There is no real plan for fibre optic, companies should be building together to create one network, not several that use different technologies etc.

      Should really look at Australia’s NBN which was a complete plan of what can be successfully be delivered and where using the different options.

    • CarlT

      I really don’t think anyone should be looking at the NBN as an example of how to do it.

  4. Malcolm Beaton

    Hope with this extra investment they can complete the cabling in Greenland Dock, Southwark which is currently on hold since they announced they are doing all the council properties in Southwark

  5. JAH

    It’s great to see Hyperoptic doing so well. Long may it continue. I only wish they (or anyone!) would consider FTTP in the south Wales valleys. I fear we’ll be the last clinging on to the old aluminium/copper lines. I wonder if the push for ‘true fibre’ will mean Hyperoptic eventually change their usual FTTB approach to FTTP direct to people’s homes?

    • sthen

      Valleys aren’t likely to have many of the type of property that hyperoptic are concentrating on, that is more like the sort of environment gigaclear are working in.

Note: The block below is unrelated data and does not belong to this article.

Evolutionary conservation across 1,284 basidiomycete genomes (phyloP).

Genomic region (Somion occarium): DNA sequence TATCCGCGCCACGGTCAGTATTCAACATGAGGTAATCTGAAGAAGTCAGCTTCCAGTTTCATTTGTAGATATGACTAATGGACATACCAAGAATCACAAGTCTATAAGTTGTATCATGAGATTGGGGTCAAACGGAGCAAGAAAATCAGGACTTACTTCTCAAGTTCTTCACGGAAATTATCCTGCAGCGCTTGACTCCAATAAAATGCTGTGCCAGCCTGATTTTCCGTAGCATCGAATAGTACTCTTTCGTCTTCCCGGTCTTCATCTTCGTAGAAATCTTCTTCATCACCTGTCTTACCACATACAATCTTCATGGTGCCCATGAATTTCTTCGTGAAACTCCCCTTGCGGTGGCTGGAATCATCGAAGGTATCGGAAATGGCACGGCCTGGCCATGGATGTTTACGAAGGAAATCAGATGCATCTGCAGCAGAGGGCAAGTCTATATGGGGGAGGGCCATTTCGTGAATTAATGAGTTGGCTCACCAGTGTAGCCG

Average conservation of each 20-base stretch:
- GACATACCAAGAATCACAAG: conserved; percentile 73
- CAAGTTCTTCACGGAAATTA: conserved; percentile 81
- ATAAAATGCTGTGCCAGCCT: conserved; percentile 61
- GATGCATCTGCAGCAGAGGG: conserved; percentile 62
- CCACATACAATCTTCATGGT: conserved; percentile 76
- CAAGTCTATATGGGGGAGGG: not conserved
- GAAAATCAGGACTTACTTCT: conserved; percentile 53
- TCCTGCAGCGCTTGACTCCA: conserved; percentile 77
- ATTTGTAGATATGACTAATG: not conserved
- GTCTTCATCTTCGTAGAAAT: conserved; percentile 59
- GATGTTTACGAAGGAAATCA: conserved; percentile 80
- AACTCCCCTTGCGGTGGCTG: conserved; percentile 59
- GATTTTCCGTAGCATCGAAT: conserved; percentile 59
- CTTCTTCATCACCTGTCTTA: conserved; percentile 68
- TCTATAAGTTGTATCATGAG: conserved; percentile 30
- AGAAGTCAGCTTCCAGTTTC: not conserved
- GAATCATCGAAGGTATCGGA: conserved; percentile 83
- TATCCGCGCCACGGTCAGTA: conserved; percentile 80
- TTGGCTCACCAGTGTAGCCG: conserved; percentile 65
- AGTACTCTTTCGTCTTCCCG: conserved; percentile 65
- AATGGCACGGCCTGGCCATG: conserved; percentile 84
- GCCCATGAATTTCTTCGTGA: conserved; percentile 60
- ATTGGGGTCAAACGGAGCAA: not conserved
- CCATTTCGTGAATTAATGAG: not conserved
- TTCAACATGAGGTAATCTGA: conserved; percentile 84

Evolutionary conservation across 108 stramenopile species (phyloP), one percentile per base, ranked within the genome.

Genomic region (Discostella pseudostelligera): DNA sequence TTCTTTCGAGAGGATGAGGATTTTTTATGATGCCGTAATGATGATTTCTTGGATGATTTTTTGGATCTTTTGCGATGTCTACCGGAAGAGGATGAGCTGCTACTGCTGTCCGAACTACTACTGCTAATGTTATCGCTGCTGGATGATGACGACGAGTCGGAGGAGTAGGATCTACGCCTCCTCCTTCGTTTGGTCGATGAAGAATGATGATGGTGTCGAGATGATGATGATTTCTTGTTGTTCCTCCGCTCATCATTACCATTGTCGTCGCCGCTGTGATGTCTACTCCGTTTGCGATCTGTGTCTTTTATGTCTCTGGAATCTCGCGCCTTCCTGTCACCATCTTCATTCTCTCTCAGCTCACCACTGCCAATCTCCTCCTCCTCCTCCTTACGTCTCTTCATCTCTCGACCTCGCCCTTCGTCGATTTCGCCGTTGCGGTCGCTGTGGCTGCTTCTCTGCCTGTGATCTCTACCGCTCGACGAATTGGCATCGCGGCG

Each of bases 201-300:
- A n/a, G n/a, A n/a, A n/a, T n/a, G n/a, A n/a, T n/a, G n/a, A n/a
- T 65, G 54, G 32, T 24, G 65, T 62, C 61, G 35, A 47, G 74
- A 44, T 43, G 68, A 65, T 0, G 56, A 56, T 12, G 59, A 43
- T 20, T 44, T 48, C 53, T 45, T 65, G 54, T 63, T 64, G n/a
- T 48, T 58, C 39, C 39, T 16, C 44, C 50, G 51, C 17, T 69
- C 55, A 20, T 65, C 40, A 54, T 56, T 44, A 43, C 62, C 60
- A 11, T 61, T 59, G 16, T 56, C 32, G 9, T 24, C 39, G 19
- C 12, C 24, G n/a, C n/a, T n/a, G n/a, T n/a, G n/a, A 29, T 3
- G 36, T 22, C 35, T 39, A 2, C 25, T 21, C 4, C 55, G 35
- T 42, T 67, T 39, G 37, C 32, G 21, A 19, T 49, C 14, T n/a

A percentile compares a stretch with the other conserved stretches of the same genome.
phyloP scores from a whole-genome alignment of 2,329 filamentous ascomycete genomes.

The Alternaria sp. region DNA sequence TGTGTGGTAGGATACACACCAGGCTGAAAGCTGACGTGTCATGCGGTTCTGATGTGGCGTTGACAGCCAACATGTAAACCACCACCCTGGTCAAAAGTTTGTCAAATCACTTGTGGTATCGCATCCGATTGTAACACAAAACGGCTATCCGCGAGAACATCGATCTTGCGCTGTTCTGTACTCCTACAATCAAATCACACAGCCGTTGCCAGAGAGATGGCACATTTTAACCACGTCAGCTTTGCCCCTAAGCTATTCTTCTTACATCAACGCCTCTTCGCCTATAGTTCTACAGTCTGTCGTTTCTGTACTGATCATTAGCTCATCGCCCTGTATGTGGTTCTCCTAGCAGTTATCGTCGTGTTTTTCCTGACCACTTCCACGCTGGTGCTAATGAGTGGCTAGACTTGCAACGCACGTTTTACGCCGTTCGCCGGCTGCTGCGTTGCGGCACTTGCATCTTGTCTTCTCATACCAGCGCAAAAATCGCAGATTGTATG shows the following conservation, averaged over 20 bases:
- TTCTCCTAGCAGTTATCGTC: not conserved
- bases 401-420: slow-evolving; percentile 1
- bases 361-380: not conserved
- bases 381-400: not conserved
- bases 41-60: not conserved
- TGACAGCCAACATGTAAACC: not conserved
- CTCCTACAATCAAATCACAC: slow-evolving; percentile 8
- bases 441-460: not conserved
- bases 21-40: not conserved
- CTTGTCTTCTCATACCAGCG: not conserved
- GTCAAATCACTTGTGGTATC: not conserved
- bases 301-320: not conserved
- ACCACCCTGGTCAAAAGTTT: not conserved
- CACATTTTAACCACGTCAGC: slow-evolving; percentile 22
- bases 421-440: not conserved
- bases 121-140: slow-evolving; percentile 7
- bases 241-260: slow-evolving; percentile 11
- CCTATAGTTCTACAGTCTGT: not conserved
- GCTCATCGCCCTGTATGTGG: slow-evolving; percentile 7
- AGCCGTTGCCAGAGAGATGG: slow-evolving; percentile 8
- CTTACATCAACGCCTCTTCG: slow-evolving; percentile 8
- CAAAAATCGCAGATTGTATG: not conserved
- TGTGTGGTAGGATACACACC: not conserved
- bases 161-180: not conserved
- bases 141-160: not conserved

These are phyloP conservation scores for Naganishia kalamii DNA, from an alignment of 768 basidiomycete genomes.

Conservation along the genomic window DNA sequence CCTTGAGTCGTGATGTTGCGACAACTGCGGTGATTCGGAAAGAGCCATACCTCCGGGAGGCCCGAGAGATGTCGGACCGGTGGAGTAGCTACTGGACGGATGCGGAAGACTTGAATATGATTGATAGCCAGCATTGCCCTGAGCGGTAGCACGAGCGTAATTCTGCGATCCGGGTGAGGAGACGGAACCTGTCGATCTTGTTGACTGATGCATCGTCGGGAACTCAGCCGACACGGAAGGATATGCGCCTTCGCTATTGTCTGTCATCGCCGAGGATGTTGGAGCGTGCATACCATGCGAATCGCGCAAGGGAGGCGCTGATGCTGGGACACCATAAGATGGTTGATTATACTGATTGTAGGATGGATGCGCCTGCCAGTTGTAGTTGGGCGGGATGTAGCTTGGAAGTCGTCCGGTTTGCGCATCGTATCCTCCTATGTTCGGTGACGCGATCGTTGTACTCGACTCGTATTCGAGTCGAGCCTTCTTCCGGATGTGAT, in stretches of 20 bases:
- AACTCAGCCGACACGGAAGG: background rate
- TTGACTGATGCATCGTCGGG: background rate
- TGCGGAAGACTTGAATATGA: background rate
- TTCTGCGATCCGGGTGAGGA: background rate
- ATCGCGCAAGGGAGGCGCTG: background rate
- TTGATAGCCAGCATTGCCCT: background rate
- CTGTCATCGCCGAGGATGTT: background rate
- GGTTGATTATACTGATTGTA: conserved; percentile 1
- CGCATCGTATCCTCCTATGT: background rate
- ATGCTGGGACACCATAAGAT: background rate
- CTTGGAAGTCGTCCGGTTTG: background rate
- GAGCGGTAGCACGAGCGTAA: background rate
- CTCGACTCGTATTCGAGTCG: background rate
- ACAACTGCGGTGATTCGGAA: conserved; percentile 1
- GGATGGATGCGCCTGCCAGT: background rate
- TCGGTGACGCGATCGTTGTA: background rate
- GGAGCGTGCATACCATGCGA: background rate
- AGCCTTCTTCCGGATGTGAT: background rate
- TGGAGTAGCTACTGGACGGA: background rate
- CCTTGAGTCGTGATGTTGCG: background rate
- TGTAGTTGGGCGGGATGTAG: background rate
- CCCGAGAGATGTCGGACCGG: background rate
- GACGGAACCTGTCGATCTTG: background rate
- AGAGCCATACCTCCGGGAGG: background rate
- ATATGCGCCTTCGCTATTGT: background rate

• Brinley Richards

      I live between cardiff and Newport, our village has built our own 1Gbs broadband
      download and upload for 200 properties using welsh gov grants using volunteers to save costs We are the fastest village in Wales, I have seen 500 Mbs on my mobile phone.
      If we can do it, other villages can do the same £30/ month

    • simon

      Brinley..

      Michaelston y Fedw?

      I am in Newport – still waiting to get past VM’s offering – I would move to your area for the internet if I could!

    • CarlT

      Be a lot cheaper than Brighton or Bournemouth.

  6. Peter

    I live around 1700 m from a fibre cabinet, and in evenings broadband speed falls below 0.5. All this talk about super fast broad is great if u live in an area where companies make money, otherwise 4 get it. I would be happy if I could consistently get a speed of 2!!

    OpenReach be taken away from BT and nationalised. Should have done 10 years ago

    • Meadmodj

      Sounds like you are on ADSL still and your cabinet is not Fibre (FTTC). Hope you are not paying for a higher product.